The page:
Weigh-in day

I weigh myself for my “official” Weight Watchers weigh-in on Friday mornings.  This morning, I am down 1.5 pounds from last Friday. Yay! That’s 6 pounds in three weeks, which is right on the 2-pound-per-week loss recommended for safe, long-term weight loss. I’d love the per-week loss to be more like 5 pounds, but I know that’s unrealistic, and it’s unrealistic expectations like that that have doomed previous attempts to failure.  So, I’m going to keep a positive attitude and be thankful for even the smallest move downward on the scale.

On another note, yesterday morning was IN-sane. The Spouse left for work at 6AM, as usual. He doesn’t actually start work until 7:30 or 7:40 AM on Thursdays (not sure exactly what time), but he is one of those people who cannot handle the stress of possibly being late, so he allows himself PLENTY of time to drive the 50 miles to work each day.  The result is, he usually has half an hour or more to kill before he clocks in, which he spends reading the paper, sometimes doing light exercise, or if anyone else shows up ridiculously early, visiting with coworkers.  When questioned as to why he leaves SO early, he always says he tries to “expect the unexpected”.  What if there is an accident that closes the highway (it has happened)? He has time to turn around and take an alternate route and still get to work on time. What if it has snowed a foot and the roads haven’t been cleared yet (it has happened)? He can go slowly and still be on time.  What if he has a flat (it has not happened)?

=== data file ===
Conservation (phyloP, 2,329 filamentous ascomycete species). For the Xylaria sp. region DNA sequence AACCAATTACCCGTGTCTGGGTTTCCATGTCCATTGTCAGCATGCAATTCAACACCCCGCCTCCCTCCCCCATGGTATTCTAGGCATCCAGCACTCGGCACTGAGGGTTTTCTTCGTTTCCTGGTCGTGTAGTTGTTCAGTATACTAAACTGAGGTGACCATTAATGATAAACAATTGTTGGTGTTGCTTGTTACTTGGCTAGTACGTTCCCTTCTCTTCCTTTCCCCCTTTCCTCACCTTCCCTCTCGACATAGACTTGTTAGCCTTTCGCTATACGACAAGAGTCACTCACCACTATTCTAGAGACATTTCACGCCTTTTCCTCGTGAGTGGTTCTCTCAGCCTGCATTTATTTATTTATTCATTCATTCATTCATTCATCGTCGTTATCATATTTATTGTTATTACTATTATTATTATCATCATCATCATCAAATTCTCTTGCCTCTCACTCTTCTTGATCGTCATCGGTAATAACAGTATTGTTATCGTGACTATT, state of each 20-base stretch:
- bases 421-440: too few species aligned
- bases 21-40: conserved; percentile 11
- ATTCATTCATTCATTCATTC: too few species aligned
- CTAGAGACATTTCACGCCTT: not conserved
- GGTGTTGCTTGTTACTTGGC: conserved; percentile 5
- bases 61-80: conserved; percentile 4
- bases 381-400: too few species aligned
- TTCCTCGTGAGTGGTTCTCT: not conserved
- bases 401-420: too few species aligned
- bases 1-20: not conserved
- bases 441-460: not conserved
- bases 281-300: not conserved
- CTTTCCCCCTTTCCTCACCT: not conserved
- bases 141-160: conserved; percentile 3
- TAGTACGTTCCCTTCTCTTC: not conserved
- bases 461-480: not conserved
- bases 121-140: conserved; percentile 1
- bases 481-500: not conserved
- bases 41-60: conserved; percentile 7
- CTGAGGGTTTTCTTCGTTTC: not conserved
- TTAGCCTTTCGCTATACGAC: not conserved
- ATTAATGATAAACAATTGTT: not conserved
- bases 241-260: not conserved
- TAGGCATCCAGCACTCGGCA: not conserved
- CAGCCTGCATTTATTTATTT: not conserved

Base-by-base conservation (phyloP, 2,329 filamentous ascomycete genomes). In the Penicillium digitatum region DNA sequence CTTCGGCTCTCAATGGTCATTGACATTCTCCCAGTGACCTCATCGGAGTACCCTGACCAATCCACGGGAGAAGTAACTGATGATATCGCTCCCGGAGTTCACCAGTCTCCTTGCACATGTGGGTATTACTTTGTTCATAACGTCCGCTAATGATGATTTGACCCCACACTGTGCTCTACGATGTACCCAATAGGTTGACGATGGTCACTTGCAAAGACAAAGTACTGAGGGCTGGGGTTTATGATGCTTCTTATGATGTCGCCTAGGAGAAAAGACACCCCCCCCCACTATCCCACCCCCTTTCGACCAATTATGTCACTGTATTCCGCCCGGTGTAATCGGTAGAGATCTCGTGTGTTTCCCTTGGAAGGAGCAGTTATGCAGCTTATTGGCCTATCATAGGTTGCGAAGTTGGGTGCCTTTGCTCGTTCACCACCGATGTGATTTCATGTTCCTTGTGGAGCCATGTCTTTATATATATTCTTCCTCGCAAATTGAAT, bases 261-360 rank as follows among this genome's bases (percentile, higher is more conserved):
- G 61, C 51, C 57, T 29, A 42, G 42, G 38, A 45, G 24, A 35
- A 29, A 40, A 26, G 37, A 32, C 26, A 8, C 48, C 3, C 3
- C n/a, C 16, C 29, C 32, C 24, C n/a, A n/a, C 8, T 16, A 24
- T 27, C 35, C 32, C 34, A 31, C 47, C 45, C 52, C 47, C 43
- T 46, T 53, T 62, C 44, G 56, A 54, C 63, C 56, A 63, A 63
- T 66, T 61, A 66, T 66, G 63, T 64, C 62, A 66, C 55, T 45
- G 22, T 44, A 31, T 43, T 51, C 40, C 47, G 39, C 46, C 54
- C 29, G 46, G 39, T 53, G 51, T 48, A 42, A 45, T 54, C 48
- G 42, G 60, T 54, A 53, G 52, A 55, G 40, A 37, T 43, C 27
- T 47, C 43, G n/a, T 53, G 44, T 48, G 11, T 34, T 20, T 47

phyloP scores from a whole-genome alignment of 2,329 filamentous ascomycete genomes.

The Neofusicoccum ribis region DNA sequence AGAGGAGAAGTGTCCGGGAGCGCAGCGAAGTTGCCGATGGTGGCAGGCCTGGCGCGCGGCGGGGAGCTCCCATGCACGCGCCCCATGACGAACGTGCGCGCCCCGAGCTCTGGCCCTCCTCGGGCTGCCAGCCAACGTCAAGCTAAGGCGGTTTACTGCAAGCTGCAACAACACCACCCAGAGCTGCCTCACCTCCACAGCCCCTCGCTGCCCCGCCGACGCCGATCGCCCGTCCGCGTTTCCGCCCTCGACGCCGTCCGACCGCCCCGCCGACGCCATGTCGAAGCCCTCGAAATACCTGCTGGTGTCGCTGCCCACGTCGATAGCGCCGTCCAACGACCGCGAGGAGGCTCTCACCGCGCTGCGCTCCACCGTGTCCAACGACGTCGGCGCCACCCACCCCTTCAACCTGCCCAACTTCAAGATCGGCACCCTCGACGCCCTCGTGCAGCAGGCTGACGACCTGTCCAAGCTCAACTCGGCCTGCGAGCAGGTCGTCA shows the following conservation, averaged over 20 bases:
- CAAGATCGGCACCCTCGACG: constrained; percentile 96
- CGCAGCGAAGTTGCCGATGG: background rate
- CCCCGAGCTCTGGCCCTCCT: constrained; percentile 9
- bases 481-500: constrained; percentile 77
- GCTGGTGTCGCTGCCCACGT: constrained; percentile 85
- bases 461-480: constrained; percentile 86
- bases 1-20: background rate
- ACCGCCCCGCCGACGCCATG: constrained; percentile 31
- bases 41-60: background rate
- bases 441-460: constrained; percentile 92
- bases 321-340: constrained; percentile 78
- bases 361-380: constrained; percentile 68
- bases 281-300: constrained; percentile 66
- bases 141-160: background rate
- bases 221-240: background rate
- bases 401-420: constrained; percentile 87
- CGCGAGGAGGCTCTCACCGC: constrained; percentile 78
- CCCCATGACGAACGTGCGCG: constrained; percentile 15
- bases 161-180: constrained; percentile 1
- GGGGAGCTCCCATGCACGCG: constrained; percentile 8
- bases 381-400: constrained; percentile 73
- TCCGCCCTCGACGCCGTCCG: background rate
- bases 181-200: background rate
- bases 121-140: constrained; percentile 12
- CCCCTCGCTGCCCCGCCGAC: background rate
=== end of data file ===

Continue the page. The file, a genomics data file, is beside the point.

Well, yesterday his overly-cautious nature paid off.  He left at 6, as usual. About 6:25 he called me to tell me that the BMW was overheating and he was turning around to go back to the last gas station on the way out of town to add coolant.  That was not a good sign.  I threw on some clothes and prepared for the worst.  Five minutes later, he called back to say the water he was putting in was running out as fast as he was putting it in.  The BMW has an overflow tank with a hose that goes into the engine.  There is no radiator cap on the radiator, so you can’t bypass the overflow tank and put coolant or water directly into the radiator. Clearly, that hose had blown and the water wasn’t getting into the engine.  By this time I was in the car and on my way to meet him.  He said he’d start driving into town and would go as far as he could.  Of course, I hit every single red light in town – every single one!  I so should have gotten a ticket! I was speeding through town like a maniac whenever no one was in front of me.  It was not a pretty sight.  He got to the south side of the “long bridge” – the 2 mile long bridge over the river that you have to cross to get to and from town – and waited for me in the parking lot of a BBQ joint.  I arrived and saw him waiting, hood open, in the dark lot.  I had to turn left across a stream of traffic that was non-stop.  It seemed I would never get across, when finally a small break came.  I zipped across, jumped out of the car, grabbed my purse and ID tag for work out of the front seat while he put his lunch box and other things in the back seat, swapped keys, and watched him drive off.  Luckily for him, there was another break in the traffic, so he got out and on his way quickly.  By this time it was 6:45.